Some commonly abused opioid drugs are:

  • Vicodin (Hydrocodone and Acetaminophen)
  • Morphine
  • Codeine
  • Fentanyl
  • Hydrocodone
  • Hydromorphone
  • Heroin (an illegal opioid)

Fentanyl and Heroin are responsible for the most number of overdose emergencies and deaths in the U.S.

Opioid Overdose Signs And How To Help | OC Revive

Signs of an Opioid Overdose

In many cases, it may not be easy to assess the situation enough to gauge whether a person is experiencing an overdose, or is high from the drug. Some of the common signs of an opioid overdose can be remembered by the code word BLUE:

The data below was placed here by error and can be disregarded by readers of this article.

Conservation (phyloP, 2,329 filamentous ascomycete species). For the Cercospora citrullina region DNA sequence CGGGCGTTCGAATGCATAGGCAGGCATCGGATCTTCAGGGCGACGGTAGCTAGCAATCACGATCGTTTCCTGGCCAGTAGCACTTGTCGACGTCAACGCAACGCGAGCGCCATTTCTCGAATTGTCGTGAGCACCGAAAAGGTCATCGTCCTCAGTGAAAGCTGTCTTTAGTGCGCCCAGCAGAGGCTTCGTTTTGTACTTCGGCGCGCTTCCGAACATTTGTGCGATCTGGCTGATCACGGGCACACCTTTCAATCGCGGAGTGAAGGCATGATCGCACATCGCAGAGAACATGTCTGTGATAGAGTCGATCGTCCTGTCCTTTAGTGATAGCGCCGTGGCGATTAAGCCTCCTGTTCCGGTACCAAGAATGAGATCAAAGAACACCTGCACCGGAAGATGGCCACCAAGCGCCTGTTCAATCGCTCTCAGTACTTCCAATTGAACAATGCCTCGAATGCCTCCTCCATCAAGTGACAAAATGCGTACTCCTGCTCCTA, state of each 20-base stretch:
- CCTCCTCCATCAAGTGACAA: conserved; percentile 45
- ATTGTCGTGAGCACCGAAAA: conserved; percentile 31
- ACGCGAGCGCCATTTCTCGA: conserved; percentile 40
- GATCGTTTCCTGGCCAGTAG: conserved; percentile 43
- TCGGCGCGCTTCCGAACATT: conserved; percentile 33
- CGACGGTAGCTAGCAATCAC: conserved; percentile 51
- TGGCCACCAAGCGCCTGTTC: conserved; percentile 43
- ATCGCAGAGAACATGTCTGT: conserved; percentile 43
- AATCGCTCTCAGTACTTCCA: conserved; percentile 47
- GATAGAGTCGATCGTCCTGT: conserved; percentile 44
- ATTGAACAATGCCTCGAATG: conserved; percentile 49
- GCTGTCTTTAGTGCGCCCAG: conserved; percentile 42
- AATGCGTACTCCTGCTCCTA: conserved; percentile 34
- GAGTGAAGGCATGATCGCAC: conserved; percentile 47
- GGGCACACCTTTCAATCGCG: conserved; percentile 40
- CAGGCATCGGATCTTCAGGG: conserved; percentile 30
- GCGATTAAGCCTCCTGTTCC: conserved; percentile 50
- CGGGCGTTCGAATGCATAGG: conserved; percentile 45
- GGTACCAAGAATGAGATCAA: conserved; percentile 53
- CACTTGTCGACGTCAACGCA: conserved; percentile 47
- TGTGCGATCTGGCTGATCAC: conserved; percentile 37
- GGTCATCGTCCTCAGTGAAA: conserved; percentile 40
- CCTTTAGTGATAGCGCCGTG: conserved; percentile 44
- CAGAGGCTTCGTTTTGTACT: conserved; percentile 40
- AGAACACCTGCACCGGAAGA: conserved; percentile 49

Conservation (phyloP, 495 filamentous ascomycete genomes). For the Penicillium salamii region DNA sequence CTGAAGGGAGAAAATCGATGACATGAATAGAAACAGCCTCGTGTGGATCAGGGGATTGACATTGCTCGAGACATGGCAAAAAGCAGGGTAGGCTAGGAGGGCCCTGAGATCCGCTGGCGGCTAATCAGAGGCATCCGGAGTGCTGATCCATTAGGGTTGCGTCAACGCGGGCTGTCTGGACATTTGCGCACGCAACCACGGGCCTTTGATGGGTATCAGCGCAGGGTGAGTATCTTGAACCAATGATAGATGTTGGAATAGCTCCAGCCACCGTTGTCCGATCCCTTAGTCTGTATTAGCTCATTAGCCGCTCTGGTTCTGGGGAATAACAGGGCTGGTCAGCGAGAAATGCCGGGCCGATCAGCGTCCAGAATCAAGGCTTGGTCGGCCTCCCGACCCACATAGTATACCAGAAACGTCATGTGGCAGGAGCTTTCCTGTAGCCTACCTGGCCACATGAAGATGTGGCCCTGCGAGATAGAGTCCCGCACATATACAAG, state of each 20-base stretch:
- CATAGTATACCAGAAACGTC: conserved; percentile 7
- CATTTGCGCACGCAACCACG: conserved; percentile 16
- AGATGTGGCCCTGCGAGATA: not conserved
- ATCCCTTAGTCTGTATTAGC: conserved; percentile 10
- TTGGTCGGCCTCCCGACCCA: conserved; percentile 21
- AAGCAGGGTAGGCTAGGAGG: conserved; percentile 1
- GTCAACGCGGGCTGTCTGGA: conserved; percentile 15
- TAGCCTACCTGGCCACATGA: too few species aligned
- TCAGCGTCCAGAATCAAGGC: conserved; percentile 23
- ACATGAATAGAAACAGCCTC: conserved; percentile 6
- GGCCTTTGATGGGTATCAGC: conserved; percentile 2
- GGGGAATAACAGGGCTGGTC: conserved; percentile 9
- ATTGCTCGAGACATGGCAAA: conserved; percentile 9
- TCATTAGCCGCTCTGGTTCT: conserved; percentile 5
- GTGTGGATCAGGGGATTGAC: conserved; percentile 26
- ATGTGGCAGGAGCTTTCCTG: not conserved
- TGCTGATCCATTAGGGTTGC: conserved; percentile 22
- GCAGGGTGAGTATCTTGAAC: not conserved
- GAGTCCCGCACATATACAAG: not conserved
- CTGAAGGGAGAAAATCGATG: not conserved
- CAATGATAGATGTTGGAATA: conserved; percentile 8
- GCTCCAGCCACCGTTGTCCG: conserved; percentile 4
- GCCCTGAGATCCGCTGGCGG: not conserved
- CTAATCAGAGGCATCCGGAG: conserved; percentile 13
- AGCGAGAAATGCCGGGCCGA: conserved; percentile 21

• Breath is shallow or stopped
  • Lips are blue or purplish
  • Unresponsive when called by name or tapped on shoulder
  • Emergency medical attention is needed


Other signs of an overdose may include:

  • Slow or stopped heartbeat
  • Small, pinpointed pupils
  • Vomiting, choking
  • Limp body muscles and posture
  • Bluish lips, nails and skin 
  • Cold, clammy skin
  • Unconscious or asleep

How to Help in an Opioid Overdose Situation

If you suspect that someone around you is experiencing a drug overdosing, here are some initial steps to take.

Call 911

An opioid overdose incident requires immediate medical intervention. Call 911 or your local emergency medical number immediately. Gather any information you can provide, such as name of patient, location of the incident, name of the opioid that you find on the patient, and if you are aware of any other substances involved.

Check for Response